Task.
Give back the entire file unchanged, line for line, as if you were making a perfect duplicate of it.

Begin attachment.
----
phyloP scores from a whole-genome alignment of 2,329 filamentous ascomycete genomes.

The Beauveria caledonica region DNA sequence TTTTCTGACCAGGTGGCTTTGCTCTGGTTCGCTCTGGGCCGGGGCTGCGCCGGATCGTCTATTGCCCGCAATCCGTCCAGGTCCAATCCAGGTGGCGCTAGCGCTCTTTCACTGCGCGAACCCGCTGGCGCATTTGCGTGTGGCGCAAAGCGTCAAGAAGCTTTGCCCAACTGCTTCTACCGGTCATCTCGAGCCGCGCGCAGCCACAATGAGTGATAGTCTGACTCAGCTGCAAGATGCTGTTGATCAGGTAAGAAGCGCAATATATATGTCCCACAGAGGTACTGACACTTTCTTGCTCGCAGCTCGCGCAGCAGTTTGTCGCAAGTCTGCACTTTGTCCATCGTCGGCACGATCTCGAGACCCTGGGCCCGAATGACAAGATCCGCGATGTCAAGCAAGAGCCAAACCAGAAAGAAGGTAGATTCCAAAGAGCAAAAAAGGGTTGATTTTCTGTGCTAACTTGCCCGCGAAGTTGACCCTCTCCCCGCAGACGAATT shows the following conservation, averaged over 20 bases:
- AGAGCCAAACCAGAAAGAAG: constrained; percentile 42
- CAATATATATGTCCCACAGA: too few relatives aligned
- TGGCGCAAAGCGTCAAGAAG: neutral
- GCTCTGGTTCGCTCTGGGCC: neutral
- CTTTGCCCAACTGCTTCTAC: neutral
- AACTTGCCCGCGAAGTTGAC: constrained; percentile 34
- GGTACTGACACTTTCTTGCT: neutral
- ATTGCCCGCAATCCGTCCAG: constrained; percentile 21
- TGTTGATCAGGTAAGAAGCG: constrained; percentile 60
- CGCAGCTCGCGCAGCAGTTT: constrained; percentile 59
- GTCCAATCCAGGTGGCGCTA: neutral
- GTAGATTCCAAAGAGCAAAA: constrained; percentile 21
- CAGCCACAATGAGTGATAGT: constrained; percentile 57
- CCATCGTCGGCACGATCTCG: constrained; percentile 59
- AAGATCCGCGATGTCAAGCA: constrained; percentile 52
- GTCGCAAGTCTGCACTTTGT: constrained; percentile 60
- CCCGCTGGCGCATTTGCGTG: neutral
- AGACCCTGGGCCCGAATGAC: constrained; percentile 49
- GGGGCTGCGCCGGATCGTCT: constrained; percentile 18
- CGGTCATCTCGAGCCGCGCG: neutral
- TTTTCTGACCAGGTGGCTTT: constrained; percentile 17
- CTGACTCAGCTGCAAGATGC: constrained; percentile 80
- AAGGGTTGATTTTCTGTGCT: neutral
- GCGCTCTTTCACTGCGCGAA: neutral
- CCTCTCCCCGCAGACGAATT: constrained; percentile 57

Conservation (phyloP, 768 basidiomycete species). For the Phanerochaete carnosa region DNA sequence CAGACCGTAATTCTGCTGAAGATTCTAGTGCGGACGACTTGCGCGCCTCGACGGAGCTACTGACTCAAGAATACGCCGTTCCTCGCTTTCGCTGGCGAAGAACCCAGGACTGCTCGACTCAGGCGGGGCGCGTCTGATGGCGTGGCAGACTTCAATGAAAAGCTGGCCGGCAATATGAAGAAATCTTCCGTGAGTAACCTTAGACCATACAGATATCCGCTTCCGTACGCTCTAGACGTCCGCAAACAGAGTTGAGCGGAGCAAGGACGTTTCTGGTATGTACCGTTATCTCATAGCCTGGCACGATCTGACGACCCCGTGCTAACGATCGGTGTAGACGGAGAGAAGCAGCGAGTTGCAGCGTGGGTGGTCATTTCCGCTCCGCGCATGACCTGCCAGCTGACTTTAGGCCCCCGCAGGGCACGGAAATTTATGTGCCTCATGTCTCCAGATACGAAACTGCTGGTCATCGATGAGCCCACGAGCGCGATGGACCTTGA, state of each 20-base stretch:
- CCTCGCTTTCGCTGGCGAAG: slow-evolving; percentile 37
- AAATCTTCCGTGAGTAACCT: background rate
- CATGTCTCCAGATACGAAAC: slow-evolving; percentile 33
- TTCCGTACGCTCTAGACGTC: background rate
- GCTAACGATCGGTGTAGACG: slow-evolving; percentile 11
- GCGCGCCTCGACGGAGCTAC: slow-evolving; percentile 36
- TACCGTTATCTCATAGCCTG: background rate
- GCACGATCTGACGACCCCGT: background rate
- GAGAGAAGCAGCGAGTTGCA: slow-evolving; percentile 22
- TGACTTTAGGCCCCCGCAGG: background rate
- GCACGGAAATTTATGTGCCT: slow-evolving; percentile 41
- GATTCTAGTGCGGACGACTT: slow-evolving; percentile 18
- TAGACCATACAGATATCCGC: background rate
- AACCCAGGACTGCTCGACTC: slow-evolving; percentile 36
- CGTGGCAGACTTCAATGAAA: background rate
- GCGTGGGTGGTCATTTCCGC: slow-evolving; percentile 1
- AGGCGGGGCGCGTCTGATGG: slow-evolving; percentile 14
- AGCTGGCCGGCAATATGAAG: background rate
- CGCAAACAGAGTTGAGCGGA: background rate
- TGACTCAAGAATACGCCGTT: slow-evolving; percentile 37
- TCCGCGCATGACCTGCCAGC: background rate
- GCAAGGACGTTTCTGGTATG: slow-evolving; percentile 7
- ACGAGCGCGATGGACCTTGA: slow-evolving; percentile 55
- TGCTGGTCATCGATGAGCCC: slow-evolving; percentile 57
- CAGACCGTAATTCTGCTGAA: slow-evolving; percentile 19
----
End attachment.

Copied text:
phyloP scores from a whole-genome alignment of 2,329 filamentous ascomycete genomes.

The Beauveria caledonica region DNA sequence TTTTCTGACCAGGTGGCTTTGCTCTGGTTCGCTCTGGGCCGGGGCTGCGCCGGATCGTCTATTGCCCGCAATCCGTCCAGGTCCAATCCAGGTGGCGCTAGCGCTCTTTCACTGCGCGAACCCGCTGGCGCATTTGCGTGTGGCGCAAAGCGTCAAGAAGCTTTGCCCAACTGCTTCTACCGGTCATCTCGAGCCGCGCGCAGCCACAATGAGTGATAGTCTGACTCAGCTGCAAGATGCTGTTGATCAGGTAAGAAGCGCAATATATATGTCCCACAGAGGTACTGACACTTTCTTGCTCGCAGCTCGCGCAGCAGTTTGTCGCAAGTCTGCACTTTGTCCATCGTCGGCACGATCTCGAGACCCTGGGCCCGAATGACAAGATCCGCGATGTCAAGCAAGAGCCAAACCAGAAAGAAGGTAGATTCCAAAGAGCAAAAAAGGGTTGATTTTCTGTGCTAACTTGCCCGCGAAGTTGACCCTCTCCCCGCAGACGAATT shows the following conservation, averaged over 20 bases:
- AGAGCCAAACCAGAAAGAAG: constrained; percentile 42
- CAATATATATGTCCCACAGA: too few relatives aligned
- TGGCGCAAAGCGTCAAGAAG: neutral
- GCTCTGGTTCGCTCTGGGCC: neutral
- CTTTGCCCAACTGCTTCTAC: neutral
- AACTTGCCCGCGAAGTTGAC: constrained; percentile 34
- GGTACTGACACTTTCTTGCT: neutral
- ATTGCCCGCAATCCGTCCAG: constrained; percentile 21
- TGTTGATCAGGTAAGAAGCG: constrained; percentile 60
- CGCAGCTCGCGCAGCAGTTT: constrained; percentile 59
- GTCCAATCCAGGTGGCGCTA: neutral
- GTAGATTCCAAAGAGCAAAA: constrained; percentile 21
- CAGCCACAATGAGTGATAGT: constrained; percentile 57
- CCATCGTCGGCACGATCTCG: constrained; percentile 59
- AAGATCCGCGATGTCAAGCA: constrained; percentile 52
- GTCGCAAGTCTGCACTTTGT: constrained; percentile 60
- CCCGCTGGCGCATTTGCGTG: neutral
- AGACCCTGGGCCCGAATGAC: constrained; percentile 49
- GGGGCTGCGCCGGATCGTCT: constrained; percentile 18
- CGGTCATCTCGAGCCGCGCG: neutral
- TTTTCTGACCAGGTGGCTTT: constrained; percentile 17
- CTGACTCAGCTGCAAGATGC: constrained; percentile 80
- AAGGGTTGATTTTCTGTGCT: neutral
- GCGCTCTTTCACTGCGCGAA: neutral
- CCTCTCCCCGCAGACGAATT: constrained; percentile 57

Conservation (phyloP, 768 basidiomycete species). For the Phanerochaete carnosa region DNA sequence CAGACCGTAATTCTGCTGAAGATTCTAGTGCGGACGACTTGCGCGCCTCGACGGAGCTACTGACTCAAGAATACGCCGTTCCTCGCTTTCGCTGGCGAAGAACCCAGGACTGCTCGACTCAGGCGGGGCGCGTCTGATGGCGTGGCAGACTTCAATGAAAAGCTGGCCGGCAATATGAAGAAATCTTCCGTGAGTAACCTTAGACCATACAGATATCCGCTTCCGTACGCTCTAGACGTCCGCAAACAGAGTTGAGCGGAGCAAGGACGTTTCTGGTATGTACCGTTATCTCATAGCCTGGCACGATCTGACGACCCCGTGCTAACGATCGGTGTAGACGGAGAGAAGCAGCGAGTTGCAGCGTGGGTGGTCATTTCCGCTCCGCGCATGACCTGCCAGCTGACTTTAGGCCCCCGCAGGGCACGGAAATTTATGTGCCTCATGTCTCCAGATACGAAACTGCTGGTCATCGATGAGCCCACGAGCGCGATGGACCTTGA, state of each 20-base stretch:
- CCTCGCTTTCGCTGGCGAAG: slow-evolving; percentile 37
- AAATCTTCCGTGAGTAACCT: background rate
- CATGTCTCCAGATACGAAAC: slow-evolving; percentile 33
- TTCCGTACGCTCTAGACGTC: background rate
- GCTAACGATCGGTGTAGACG: slow-evolving; percentile 11
- GCGCGCCTCGACGGAGCTAC: slow-evolving; percentile 36
- TACCGTTATCTCATAGCCTG: background rate
- GCACGATCTGACGACCCCGT: background rate
- GAGAGAAGCAGCGAGTTGCA: slow-evolving; percentile 22
- TGACTTTAGGCCCCCGCAGG: background rate
- GCACGGAAATTTATGTGCCT: slow-evolving; percentile 41
- GATTCTAGTGCGGACGACTT: slow-evolving; percentile 18
- TAGACCATACAGATATCCGC: background rate
- AACCCAGGACTGCTCGACTC: slow-evolving; percentile 36
- CGTGGCAGACTTCAATGAAA: background rate
- GCGTGGGTGGTCATTTCCGC: slow-evolving; percentile 1
- AGGCGGGGCGCGTCTGATGG: slow-evolving; percentile 14
- AGCTGGCCGGCAATATGAAG: background rate
- CGCAAACAGAGTTGAGCGGA: background rate
- TGACTCAAGAATACGCCGTT: slow-evolving; percentile 37
- TCCGCGCATGACCTGCCAGC: background rate
- GCAAGGACGTTTCTGGTATG: slow-evolving; percentile 7
- ACGAGCGCGATGGACCTTGA: slow-evolving; percentile 55
- TGCTGGTCATCGATGAGCCC: slow-evolving; percentile 57
- CAGACCGTAATTCTGCTGAA: slow-evolving; percentile 19